There’s more to life than politics.
— Mitt Romney, Alfred E. Smith Dinner, October 2012
He stood for nothing and everything at the same time.
— Erick Erickson, RedState.com
DAVID FRUM, the conservative columnist, turned up on MSNBC’s “Hardball” last week to perform the double duty of offering post-election analysis and to promote his latest long-form published work, the e-book “Why Romney Lost.”
Frum told Matthews: “I actually started work on this book six weeks ago.”
Whichever it was doesn’t matter now. We’re left with a Democratic president lifted into American history with a demographic-spanning landslide re-election; a Republican party wandering the desert in search of itself; and one last look, a kind of political valedictory for Willard Mitt Romney, a man whose ego and sense of presidential inevitability were at just the right height for a pruning.
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Any overview of the Romney 2012 quest for the presidency needs to be just that, a wide view — a study not just of the gaffes and unforced errors that came to define his bid for the White House, but also the more foundational factors, the basic things that seemed to animate Romney throughout the campaign.
He doubled down on this qualification that wasn’t: He was the CEO and co-founder of Bain Capital. He was effectively the CEO of the Salt Lake City Olympic Games. He was also the CEO of the state of Massachusetts, but he spent so much time running away from that fact, it was never a Team Romney talking point — well, not much, anyway … until it didn’t matter. Until it was too late.
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ROMNEY’S EXPERTISE in the world of business was the unique selling proposition of his campaign; that’s what he brought to the table. In the primary season and beyond, his use of the words “experience in the private sector” was pretty much an everyday thing.
But much of that “experience” fell to pieces. Yes, he more or less single-handedly rescued the Salt Lake Games, bringing his turnaround skills to bear in an impressive way. But that genuinely remarkable achievement paled to great degree when compared with his time at Bain Capital, the private-equity asset strip-mining operation he co-founded. And with what Bain Capital really did to thousands of American workers. And with the, uh, sequestration of tens or hundreds of millions of dollars in various international locations, from Ireland to the Cayman Islands — most of it profit from Bain-related enterprises.
Earlier this year, I wrote: “[…F]or all his purported expertise in the Private Sector, Mitt Romney is also the unfortunate beneficiary of the public’s perception of the downside of a free-market economy — that, rather than taking credit for creating jobs, Romney is seen as responsible for (or certainly complicit in) the ruthless efficiencies that take jobs away. Right or wrong, his business acumen is defined — in the public eye, anyway — by what’s been lost or downsized, rather than by what’s been gained or enhanced.
“This may be just a messaging problem or something more foundational to his campaign, but for now it’s clear there’s a fundamental disconnect between Mitt Romney and the populism he professes.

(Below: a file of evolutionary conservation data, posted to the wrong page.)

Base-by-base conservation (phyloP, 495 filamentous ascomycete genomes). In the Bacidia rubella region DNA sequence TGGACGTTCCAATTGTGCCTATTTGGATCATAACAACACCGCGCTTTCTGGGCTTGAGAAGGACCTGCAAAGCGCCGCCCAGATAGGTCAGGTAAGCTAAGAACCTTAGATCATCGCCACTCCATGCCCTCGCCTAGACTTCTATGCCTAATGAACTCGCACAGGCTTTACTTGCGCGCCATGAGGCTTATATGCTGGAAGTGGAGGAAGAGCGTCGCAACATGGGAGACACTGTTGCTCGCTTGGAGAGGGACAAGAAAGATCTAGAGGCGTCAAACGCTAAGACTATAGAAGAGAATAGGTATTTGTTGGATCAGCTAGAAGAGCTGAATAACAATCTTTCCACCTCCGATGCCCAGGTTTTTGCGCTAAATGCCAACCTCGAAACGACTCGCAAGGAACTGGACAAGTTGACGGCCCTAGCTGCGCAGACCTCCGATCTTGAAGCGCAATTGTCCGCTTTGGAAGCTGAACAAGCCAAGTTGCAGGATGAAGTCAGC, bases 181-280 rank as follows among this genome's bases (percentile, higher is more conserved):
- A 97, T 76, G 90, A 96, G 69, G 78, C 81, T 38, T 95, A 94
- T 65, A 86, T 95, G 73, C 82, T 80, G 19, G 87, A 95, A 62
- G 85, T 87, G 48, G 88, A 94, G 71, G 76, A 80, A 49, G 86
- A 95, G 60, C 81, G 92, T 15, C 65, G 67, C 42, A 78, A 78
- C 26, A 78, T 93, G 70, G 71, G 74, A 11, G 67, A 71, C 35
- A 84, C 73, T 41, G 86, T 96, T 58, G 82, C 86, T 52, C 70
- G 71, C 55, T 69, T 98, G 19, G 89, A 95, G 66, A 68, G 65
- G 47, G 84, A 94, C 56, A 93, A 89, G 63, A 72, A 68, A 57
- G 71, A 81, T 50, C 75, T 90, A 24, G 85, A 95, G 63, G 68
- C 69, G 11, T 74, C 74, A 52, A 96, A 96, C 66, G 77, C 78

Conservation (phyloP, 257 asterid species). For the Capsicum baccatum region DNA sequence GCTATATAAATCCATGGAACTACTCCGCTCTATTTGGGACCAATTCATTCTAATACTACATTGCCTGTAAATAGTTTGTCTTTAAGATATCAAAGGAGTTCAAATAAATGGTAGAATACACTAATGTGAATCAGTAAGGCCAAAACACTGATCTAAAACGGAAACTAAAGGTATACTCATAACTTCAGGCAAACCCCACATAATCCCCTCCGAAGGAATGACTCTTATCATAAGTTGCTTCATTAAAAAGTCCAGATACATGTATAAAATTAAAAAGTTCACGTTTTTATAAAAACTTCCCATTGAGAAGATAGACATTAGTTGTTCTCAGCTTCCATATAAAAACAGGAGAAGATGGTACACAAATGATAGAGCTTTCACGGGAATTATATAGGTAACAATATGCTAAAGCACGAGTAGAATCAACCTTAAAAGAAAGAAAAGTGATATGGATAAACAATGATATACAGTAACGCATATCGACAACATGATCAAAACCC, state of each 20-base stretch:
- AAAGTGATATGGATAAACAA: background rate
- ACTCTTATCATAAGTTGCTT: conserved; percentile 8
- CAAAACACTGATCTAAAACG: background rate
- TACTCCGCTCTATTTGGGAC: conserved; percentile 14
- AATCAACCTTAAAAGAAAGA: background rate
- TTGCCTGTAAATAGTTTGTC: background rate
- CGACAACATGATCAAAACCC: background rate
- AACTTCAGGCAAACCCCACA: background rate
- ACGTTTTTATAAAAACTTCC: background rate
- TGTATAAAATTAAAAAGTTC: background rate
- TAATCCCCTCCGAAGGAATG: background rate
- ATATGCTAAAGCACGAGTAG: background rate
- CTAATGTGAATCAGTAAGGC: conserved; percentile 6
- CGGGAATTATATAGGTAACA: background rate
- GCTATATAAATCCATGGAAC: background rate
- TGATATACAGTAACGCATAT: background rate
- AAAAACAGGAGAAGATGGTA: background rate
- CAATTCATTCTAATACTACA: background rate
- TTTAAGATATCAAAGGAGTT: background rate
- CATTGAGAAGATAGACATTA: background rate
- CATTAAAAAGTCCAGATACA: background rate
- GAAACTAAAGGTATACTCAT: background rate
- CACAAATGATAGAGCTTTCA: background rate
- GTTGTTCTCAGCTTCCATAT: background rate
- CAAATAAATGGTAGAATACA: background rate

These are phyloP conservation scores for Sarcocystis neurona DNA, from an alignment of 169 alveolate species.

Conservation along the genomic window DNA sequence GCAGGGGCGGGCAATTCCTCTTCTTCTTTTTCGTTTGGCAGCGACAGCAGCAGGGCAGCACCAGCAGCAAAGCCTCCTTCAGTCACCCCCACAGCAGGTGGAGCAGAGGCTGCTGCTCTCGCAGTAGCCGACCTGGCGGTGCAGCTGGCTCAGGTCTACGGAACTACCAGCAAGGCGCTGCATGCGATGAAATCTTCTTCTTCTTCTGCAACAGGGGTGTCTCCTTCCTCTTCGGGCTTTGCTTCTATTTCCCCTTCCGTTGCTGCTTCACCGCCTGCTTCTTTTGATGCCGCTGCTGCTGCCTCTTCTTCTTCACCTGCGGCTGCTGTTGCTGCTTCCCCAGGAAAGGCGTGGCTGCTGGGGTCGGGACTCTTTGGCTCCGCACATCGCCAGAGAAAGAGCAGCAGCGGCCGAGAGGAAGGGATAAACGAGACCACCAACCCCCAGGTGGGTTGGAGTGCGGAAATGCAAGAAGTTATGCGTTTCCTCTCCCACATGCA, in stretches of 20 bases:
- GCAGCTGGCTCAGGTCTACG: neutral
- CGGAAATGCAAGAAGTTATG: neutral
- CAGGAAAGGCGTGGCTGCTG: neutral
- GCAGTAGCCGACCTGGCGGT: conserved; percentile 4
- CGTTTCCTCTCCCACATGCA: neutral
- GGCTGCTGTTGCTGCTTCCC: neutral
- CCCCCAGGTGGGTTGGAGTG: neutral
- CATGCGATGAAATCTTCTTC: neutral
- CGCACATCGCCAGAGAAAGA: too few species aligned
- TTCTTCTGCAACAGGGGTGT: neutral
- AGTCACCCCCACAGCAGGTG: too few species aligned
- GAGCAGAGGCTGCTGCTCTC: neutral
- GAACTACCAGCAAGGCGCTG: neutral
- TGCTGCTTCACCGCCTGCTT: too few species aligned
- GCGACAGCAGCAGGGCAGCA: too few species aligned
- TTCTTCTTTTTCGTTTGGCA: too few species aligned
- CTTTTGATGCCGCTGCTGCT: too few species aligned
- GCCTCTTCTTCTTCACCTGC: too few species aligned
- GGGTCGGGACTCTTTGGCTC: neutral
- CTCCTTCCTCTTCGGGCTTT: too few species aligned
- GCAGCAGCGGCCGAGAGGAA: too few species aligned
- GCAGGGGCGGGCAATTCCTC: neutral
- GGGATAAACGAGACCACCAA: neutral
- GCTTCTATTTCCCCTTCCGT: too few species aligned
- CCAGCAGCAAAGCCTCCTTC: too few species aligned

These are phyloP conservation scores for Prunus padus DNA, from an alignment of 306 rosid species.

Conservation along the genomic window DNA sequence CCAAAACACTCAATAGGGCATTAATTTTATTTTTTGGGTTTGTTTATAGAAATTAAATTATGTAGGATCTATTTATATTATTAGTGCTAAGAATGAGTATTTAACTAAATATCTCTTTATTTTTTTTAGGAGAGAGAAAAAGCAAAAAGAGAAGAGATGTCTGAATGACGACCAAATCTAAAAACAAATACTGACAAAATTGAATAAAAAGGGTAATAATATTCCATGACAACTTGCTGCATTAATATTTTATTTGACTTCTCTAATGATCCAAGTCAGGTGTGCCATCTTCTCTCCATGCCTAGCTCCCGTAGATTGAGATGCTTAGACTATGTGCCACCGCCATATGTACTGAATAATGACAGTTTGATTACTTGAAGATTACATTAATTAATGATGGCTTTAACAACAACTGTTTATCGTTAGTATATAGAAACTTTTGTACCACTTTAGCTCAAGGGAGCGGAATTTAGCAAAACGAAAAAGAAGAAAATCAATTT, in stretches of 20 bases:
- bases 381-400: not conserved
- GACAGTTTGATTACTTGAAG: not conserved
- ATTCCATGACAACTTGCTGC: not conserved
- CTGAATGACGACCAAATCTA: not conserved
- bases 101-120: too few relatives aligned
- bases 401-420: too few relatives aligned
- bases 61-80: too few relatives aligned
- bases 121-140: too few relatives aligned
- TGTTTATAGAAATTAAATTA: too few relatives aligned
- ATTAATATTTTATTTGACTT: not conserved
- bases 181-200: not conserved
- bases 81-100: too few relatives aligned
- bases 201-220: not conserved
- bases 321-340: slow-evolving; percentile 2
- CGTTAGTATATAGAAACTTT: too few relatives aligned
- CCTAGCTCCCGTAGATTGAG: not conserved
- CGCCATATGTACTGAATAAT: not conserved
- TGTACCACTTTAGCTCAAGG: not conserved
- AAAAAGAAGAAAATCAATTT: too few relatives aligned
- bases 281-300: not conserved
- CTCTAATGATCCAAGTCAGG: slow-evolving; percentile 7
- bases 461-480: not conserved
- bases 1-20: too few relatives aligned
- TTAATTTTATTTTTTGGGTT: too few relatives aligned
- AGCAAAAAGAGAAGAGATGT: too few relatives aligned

“And there’s nothing to be done about this. There’s no way to spin or tweak this narrative because it’s organic to what Mitt Romney is, and it’s central to what he believes he brings to the 2012 presidential campaign.”
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That sense of being the smartest one in the room is, in and of itself, not a deal-breaker. Every presidential candidate buys into that, in his or her own way. But Romney also imparted that sense of really, truly believing he was better than everyone else. Above everyone around him. To him, the laws of political gravity didn’t apply. There was no penalty for contradiction of statements made the month (or the week) before. The need to clearly establish himself and his policy ideas for the voters wasn’t necessary. He was to be the anointed one. Regardless of what he said or didn’t say during the campaign, it was “his turn” to be the nominee. It was “his turn” to be president.
This faith in a divine right of plutocrats was evident in everything he did. In his mind, everything was all arranged. Right up to the very end: In the D.C. news blog Capitol Hill Blue, Callie Moran reported last week that “Romney was so confident of victory against President Barack Obama that he spent $25,000 for victory fireworks, had already drawn up a list of White House appointments and took it easy on election day when his opponents were still working hard to get out the vote.”
“He was supremely confident and delayed conceding the race as long as possible because he just didn’t believe he would lose,” one senior Romney aide told Moran. “It was overconfidence based on inaccurate assumptions and flawed data.”
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THAT OVERWEENING confidence led to Romney’s worst mistakes and lapses of judgment on the campaign trail. This capacity for self-sabotage was never more obvious than it was in the now-famous series of videos taken surreptitiously at a May fundraising dinner in Boca Raton, Fla. In one of the videos, Romney lays out what amounts to a worldview — a Manichaean, zero-sum-game perspective of the nation that casts 47 percent of the people in the United States into economic perdition, left to fend for themselves and deserving of everything they got.